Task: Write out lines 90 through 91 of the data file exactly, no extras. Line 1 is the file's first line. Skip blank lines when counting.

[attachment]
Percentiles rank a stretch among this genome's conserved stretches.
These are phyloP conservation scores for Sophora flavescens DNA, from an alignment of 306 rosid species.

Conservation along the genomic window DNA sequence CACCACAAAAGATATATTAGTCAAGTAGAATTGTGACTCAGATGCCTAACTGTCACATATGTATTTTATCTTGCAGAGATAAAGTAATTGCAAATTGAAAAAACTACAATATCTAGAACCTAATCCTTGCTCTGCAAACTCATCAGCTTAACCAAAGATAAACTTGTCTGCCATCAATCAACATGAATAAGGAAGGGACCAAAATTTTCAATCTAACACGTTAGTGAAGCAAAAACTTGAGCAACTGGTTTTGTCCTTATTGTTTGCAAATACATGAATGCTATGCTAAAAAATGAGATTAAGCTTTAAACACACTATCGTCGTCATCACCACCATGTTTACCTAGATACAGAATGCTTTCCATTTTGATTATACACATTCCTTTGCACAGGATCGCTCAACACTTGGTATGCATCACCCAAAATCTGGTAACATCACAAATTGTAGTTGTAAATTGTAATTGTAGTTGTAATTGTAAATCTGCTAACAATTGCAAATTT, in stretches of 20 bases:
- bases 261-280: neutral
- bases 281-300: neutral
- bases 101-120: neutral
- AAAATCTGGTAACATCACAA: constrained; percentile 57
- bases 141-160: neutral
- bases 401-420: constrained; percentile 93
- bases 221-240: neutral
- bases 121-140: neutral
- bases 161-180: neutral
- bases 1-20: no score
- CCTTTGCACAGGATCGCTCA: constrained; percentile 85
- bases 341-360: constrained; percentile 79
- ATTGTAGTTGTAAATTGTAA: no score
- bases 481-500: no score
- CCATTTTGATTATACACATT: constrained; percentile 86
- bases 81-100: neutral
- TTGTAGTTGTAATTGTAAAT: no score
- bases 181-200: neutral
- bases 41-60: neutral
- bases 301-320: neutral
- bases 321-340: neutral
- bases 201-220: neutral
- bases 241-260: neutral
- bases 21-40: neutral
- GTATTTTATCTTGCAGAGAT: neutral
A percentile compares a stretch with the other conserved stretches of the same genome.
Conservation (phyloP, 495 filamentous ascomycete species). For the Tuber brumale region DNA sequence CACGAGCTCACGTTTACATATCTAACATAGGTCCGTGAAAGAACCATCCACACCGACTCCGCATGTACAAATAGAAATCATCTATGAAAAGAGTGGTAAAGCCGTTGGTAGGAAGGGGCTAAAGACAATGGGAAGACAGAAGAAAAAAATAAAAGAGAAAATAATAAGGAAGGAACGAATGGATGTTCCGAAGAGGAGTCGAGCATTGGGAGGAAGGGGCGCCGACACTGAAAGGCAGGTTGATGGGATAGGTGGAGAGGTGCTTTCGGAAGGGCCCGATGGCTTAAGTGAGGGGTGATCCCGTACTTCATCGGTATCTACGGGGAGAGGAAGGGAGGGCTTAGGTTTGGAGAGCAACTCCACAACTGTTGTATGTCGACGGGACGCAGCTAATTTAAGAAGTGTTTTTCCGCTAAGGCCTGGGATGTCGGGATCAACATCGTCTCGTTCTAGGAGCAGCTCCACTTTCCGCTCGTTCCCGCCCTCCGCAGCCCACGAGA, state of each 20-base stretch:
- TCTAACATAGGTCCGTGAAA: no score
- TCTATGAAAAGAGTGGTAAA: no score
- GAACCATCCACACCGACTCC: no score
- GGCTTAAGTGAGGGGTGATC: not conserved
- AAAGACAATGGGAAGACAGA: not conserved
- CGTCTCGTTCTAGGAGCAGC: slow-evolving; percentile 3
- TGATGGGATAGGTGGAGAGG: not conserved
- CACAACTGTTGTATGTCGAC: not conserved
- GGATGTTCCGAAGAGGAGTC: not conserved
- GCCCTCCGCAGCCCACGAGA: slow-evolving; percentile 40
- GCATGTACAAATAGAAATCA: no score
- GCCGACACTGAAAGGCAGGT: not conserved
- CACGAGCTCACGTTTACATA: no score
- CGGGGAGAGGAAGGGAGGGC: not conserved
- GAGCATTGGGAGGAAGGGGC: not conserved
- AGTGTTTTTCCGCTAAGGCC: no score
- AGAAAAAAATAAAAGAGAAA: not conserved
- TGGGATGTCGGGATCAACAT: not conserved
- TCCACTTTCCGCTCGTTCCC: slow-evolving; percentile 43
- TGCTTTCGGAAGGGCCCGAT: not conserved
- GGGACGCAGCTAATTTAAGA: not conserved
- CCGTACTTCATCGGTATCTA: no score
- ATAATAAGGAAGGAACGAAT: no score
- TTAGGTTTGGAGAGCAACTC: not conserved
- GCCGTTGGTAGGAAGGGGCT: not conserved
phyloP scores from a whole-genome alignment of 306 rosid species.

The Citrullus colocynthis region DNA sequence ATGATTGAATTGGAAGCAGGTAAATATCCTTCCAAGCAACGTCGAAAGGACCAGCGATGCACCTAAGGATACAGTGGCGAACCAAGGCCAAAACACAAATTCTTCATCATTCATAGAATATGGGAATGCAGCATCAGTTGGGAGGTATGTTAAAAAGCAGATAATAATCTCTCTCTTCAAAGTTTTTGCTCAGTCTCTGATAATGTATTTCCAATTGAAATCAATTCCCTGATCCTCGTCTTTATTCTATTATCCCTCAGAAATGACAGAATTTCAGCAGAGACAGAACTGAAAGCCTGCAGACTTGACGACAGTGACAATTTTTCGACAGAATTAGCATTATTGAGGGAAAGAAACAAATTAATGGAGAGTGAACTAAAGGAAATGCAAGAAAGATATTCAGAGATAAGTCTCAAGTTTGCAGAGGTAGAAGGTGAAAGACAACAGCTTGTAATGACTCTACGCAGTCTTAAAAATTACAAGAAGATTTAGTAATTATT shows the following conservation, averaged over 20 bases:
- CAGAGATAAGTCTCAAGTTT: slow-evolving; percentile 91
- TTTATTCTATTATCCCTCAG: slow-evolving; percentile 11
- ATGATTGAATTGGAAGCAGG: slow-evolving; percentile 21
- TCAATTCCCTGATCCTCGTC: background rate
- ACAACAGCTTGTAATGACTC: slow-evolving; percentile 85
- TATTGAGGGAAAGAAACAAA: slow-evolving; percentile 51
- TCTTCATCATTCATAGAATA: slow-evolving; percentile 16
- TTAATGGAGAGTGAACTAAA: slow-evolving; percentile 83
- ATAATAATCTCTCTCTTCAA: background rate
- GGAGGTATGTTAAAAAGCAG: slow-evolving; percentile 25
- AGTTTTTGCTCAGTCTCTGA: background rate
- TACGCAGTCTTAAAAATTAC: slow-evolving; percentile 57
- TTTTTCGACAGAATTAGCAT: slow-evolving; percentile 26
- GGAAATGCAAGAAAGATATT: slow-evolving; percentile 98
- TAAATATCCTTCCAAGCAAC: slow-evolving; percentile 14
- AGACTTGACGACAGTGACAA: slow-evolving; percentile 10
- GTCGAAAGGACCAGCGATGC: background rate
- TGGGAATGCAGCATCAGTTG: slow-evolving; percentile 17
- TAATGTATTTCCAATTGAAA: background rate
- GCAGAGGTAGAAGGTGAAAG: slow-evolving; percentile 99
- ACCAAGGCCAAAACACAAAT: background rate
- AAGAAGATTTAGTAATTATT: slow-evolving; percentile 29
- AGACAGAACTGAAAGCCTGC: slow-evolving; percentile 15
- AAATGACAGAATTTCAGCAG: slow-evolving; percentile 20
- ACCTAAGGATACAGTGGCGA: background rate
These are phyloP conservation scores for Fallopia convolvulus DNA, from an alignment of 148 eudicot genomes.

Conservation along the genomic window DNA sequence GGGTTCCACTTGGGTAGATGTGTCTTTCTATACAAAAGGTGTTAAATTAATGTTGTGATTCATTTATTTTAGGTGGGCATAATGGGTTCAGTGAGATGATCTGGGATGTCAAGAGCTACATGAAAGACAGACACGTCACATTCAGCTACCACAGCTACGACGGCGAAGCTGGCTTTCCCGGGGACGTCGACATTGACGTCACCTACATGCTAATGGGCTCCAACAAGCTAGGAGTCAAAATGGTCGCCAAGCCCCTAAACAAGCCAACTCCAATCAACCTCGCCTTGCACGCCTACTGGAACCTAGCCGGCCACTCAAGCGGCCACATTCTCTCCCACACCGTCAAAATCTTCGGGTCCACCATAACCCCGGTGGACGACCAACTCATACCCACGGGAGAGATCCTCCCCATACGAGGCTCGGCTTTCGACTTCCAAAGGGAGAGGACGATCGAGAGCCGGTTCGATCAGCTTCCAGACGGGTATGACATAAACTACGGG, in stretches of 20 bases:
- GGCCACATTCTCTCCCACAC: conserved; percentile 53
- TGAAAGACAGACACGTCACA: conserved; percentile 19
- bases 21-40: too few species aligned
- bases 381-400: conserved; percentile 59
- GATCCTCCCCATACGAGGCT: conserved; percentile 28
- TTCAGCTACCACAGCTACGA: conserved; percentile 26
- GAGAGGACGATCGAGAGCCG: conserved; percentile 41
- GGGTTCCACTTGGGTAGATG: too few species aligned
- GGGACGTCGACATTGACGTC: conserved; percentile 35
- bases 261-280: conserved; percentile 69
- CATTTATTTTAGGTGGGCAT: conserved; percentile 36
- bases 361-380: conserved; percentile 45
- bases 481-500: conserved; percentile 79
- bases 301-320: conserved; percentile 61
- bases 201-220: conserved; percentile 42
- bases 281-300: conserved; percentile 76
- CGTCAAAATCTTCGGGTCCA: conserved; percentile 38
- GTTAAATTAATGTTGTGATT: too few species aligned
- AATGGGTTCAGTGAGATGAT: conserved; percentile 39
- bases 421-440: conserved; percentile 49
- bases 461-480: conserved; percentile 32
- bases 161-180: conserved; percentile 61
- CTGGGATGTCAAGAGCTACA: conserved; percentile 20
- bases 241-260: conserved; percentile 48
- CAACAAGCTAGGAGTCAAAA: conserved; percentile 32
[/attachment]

- TTCAGCTACCACAGCTACGA: conserved; percentile 26
- GAGAGGACGATCGAGAGCCG: conserved; percentile 41